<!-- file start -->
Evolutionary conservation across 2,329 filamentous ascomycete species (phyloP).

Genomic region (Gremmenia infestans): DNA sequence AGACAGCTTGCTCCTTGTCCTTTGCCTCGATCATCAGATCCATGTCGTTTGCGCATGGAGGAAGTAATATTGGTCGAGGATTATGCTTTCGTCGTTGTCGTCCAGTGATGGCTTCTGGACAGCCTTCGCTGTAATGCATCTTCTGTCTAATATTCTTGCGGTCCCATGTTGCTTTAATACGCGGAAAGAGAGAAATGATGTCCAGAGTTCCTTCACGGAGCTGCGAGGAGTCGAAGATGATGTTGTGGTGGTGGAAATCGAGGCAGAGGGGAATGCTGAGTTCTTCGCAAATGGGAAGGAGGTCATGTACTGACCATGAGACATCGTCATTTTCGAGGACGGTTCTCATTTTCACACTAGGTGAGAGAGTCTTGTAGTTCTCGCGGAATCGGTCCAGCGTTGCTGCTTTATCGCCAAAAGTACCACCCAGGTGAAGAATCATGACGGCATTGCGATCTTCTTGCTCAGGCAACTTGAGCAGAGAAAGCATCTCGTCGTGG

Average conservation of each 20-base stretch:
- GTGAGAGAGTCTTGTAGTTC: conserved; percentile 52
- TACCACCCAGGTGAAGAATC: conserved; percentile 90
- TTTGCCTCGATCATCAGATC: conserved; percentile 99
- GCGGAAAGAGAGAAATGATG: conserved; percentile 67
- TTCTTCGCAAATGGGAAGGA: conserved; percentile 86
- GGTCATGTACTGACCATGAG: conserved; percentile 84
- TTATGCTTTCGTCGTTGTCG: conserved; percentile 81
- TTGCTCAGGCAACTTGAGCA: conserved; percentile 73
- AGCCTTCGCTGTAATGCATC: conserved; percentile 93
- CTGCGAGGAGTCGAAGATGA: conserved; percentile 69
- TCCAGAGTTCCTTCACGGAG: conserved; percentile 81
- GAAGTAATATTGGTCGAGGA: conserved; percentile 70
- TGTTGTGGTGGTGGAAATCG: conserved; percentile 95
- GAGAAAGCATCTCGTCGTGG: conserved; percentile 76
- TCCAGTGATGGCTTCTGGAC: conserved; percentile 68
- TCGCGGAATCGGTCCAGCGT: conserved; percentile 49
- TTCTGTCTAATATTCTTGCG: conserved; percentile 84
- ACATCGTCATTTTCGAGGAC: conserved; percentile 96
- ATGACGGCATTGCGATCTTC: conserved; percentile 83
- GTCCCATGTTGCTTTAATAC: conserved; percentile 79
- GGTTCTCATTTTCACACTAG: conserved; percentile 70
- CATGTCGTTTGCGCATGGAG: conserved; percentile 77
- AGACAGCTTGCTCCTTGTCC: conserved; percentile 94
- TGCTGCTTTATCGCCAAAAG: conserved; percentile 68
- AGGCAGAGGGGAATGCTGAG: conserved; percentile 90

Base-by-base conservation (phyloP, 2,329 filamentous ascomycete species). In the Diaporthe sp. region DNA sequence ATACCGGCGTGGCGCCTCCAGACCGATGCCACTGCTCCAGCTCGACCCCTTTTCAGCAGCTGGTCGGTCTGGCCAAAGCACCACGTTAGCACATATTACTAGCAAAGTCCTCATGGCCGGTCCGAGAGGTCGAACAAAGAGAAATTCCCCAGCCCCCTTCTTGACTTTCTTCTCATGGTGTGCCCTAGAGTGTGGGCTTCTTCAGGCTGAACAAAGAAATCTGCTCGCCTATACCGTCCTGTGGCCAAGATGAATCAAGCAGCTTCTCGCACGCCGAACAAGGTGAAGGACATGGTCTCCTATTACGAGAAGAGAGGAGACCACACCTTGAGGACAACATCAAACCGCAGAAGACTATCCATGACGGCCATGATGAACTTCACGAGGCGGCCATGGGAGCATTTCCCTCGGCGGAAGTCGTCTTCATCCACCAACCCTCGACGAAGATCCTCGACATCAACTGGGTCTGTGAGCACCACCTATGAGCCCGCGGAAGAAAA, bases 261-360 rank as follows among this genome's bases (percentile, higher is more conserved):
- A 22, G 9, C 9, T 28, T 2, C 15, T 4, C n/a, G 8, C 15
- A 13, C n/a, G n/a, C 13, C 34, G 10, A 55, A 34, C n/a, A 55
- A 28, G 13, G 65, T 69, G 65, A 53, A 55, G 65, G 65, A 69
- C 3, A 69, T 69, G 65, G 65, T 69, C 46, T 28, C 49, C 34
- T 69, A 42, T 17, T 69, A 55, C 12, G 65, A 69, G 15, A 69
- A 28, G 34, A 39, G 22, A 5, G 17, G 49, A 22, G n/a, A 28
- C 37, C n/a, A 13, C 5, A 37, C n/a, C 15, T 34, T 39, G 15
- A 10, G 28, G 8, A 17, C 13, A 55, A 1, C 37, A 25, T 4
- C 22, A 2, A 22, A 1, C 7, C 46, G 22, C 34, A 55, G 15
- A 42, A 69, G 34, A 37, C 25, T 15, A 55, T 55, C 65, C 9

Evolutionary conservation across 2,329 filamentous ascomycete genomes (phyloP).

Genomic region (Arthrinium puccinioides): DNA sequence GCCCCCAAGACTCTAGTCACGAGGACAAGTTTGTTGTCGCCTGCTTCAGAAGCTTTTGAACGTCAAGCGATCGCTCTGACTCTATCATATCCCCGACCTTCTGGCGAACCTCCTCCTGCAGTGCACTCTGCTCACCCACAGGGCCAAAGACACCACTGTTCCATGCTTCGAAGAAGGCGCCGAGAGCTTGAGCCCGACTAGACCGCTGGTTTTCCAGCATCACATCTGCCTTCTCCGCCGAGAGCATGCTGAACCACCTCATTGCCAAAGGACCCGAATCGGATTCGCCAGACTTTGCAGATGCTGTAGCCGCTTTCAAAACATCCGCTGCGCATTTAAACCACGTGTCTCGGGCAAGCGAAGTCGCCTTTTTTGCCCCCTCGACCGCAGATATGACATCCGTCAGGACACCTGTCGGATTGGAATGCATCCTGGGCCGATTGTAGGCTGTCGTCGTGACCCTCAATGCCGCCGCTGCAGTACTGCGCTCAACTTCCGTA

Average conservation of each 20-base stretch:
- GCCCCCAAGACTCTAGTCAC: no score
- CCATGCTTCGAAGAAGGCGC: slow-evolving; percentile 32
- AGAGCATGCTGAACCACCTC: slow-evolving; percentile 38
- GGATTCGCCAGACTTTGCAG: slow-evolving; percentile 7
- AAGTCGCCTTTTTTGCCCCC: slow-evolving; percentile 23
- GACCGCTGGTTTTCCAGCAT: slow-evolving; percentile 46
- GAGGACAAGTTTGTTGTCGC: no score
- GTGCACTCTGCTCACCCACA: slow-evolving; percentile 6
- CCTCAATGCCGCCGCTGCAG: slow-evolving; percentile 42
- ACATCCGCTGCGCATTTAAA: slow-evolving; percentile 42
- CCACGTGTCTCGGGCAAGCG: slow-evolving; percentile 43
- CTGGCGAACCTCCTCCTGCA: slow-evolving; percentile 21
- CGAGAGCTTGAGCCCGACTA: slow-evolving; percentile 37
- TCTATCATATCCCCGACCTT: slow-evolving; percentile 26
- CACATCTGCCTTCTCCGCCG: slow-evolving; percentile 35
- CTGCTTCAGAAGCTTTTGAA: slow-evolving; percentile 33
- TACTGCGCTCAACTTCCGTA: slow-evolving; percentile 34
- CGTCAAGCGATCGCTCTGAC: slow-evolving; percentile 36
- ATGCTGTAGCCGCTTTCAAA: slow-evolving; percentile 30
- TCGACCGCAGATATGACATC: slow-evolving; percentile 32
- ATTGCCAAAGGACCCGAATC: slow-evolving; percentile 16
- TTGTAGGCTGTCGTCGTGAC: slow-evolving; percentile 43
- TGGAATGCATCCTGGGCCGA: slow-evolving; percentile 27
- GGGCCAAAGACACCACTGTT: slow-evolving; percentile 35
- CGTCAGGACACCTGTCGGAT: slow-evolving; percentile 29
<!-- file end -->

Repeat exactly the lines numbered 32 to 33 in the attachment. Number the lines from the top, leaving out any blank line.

- A 28, G 13, G 65, T 69, G 65, A 53, A 55, G 65, G 65, A 69
- C 3, A 69, T 69, G 65, G 65, T 69, C 46, T 28, C 49, C 34